The philosophical foundation for a contemporary Theatre of Revolt would also be different. The possibility of the emergence of a conceptual Nietzschean Übermensch has become ever more distant, and it is of particular interest that his philosophy plays a lesser role in contemporary drama than those of Marx (whom Brecht systematically studied early in his career), Schopenhauer (whom Beckett systematically studied early in his career), and Freud. The Wille zur Macht is an ambivalent chimera, a hopeless hope, in the context of mass media and mass culture which assimilates protest into Culture Industry titillation. Finally, it is this mass media and mass culture, disseminated through electronic media, that differentiates the period of Brustein’s criticism from that of the present day, accompanied by the rise of a post-industrial capitalism that has seen the alternative of socialism and communism fall by the wayside as a valid oppositional ideology.
If one were to rashly presume to reconceive Brustein’s seminal work fifty years later, which eight playwrights might stand as examples of this changed dramatic landscape? “I should declare that my selection was guided partly by principle, partly by prejudice,” Brustein says of his selection. “I believe these eight dramatists to be the finest, most enduring writers in the field; and I was determined not to include any playwright who would not be read fifty years hence.” I will take the same guidelines for my own selection, and keep the field, as Brustein does, to eight, even though in the end arguments could be made to limit the field to two, or widen it to twenty. It is an arbitrary number, but for the sake of consistency and parallelism, let it be eight. I will list them here in the coming days, with brief explanations for my selection; others would no doubt offer different dramatists with just as valid a claim to inclusion.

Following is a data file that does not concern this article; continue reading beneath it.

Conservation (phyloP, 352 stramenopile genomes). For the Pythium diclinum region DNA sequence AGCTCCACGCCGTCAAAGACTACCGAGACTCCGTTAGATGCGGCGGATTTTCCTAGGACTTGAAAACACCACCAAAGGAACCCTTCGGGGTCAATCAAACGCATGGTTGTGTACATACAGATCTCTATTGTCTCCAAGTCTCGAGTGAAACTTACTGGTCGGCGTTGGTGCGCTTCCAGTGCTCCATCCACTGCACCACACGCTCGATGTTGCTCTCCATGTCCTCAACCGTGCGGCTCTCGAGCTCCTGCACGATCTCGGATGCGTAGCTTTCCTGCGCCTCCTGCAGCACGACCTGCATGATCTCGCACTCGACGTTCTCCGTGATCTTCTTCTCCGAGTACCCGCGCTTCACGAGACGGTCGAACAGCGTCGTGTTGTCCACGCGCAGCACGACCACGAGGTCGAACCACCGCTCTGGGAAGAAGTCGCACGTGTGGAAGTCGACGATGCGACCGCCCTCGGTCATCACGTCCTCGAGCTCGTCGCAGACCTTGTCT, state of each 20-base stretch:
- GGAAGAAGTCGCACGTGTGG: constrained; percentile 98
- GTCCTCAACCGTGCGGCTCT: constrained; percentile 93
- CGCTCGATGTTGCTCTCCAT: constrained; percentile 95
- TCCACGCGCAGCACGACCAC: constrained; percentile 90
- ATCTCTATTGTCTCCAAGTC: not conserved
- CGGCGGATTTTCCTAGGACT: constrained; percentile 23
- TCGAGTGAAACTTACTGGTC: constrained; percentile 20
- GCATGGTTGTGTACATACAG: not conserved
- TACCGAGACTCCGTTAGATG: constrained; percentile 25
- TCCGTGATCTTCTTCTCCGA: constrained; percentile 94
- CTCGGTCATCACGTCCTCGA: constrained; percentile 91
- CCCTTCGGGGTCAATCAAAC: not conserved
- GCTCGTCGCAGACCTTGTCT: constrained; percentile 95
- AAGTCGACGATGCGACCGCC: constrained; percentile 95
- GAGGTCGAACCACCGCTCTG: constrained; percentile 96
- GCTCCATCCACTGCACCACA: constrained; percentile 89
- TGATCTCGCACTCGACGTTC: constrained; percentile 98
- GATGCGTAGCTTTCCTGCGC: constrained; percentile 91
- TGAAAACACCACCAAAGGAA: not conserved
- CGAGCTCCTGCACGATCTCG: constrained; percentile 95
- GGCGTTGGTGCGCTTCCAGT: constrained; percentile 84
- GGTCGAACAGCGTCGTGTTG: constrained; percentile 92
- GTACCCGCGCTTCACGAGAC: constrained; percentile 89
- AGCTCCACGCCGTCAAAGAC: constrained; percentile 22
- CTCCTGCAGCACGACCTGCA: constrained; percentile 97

On the Internet, to borrow a phrase, of the making of lists there is no end. But I will resist the temptation to make this as foolish and ultimately useless a project as, say, Anthony Tommasini’s list of the Ten Greatest Composers of All Time — that’s cocktail-party talk masquerading as criticism. I make no claim that these are somehow the greatest, or the most influential, or the most important, only that they share traits that exhibit the sense of revolt that Brustein describes, but for our own time. I don’t mean to impugn Brustein’s criticism with the charge of archaism — in fact, many of the dramatists I’ve selected share most eloquently in that sense of “existential revolt” that Brustein describes as “the final phase” of his own thesis:
In the last stage of the modern drama, existential revolt, the dramatist examines the metaphysical life of man and protests against it; existence itself becomes the source of his rebellion. The drama of existential revolt is a mode of the utmost restriction, a cry of anguish over the insufferable state of being human. 
Indeed, I hope that I extend rather than contradict Brustein’s thesis. If I don’t have the time to write this book myself, it may anyway provide a useful path for others.
- Brustein wrote an excellent memoir of this period in 1981, Making Scenes, which along with Peter Hall’s Diaries details the politics and personalities involved in the making of a large institutional theatre like Yale’s or, indeed, London’s National Theatre. Both are worthwhile reading for anyone interested in the comparison of American and British theatre cultures and the means by which they are expressed in non-commercial theatre. [↩]
- Robert Brustein, The Theatre of Revolt: An Approach to the Modern Drama. Boston: Little Brown and Company, 1964, p. 6. [↩]
- Brustein, p. 26. [↩]